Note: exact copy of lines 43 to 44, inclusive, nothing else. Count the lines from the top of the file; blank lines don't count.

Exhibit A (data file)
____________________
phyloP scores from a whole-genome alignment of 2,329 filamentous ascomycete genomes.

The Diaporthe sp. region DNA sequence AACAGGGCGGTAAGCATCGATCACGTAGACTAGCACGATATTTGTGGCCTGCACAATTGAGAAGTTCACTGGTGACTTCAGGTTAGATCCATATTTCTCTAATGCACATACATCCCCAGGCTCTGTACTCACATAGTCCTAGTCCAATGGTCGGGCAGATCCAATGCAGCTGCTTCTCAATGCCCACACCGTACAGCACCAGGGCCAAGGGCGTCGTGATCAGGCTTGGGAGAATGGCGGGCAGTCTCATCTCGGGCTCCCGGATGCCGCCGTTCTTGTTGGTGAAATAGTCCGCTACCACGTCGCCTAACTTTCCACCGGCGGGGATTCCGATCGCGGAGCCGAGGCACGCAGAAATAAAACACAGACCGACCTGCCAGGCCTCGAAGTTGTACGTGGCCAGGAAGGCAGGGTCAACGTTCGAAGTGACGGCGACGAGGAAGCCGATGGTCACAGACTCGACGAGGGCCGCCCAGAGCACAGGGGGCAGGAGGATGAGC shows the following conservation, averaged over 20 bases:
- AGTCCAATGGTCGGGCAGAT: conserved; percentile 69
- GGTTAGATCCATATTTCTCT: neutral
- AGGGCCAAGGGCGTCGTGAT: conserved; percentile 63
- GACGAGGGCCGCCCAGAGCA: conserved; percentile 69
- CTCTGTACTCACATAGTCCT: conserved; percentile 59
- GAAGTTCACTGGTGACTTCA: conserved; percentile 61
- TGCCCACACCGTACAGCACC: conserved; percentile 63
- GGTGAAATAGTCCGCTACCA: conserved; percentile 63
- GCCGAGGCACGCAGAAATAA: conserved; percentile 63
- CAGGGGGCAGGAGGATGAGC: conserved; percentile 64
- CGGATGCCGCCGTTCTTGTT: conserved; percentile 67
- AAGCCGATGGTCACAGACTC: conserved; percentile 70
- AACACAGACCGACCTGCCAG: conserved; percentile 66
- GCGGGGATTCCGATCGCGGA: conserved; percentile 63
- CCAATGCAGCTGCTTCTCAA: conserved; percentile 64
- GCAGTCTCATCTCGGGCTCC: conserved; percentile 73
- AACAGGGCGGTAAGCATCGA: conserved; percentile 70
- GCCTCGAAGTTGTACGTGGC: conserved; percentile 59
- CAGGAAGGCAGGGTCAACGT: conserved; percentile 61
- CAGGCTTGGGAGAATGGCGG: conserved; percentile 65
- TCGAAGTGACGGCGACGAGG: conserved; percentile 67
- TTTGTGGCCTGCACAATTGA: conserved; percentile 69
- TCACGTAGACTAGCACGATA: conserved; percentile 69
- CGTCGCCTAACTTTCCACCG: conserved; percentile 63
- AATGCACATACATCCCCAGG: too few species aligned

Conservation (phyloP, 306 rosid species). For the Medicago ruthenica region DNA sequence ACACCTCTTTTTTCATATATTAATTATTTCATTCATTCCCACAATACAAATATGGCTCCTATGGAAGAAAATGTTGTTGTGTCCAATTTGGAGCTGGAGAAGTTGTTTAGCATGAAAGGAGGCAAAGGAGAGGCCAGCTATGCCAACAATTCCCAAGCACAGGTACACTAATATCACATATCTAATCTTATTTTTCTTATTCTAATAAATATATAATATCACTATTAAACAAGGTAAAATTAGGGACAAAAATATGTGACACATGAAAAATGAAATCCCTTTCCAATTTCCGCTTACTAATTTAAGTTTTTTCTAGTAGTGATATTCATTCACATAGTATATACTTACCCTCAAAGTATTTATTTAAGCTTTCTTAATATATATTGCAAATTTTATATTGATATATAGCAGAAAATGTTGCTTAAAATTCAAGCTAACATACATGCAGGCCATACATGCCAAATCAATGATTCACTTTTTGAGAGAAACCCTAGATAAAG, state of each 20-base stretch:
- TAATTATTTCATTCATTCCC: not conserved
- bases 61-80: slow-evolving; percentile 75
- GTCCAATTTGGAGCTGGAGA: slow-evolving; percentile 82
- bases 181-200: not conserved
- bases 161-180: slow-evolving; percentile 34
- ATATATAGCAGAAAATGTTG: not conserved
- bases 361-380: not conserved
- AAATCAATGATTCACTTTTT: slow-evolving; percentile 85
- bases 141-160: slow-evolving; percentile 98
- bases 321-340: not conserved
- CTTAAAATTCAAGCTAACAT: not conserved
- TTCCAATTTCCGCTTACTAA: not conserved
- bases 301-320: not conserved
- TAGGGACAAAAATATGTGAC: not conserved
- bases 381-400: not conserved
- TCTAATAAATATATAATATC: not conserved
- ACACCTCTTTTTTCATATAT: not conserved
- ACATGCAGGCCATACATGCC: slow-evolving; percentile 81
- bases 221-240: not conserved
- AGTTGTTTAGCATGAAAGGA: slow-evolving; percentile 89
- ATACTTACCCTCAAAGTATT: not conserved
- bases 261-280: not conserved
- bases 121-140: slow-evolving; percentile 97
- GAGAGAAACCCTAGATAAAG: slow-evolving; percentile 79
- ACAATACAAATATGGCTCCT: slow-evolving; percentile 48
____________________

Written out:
- bases 381-400: not conserved
- TCTAATAAATATATAATATC: not conserved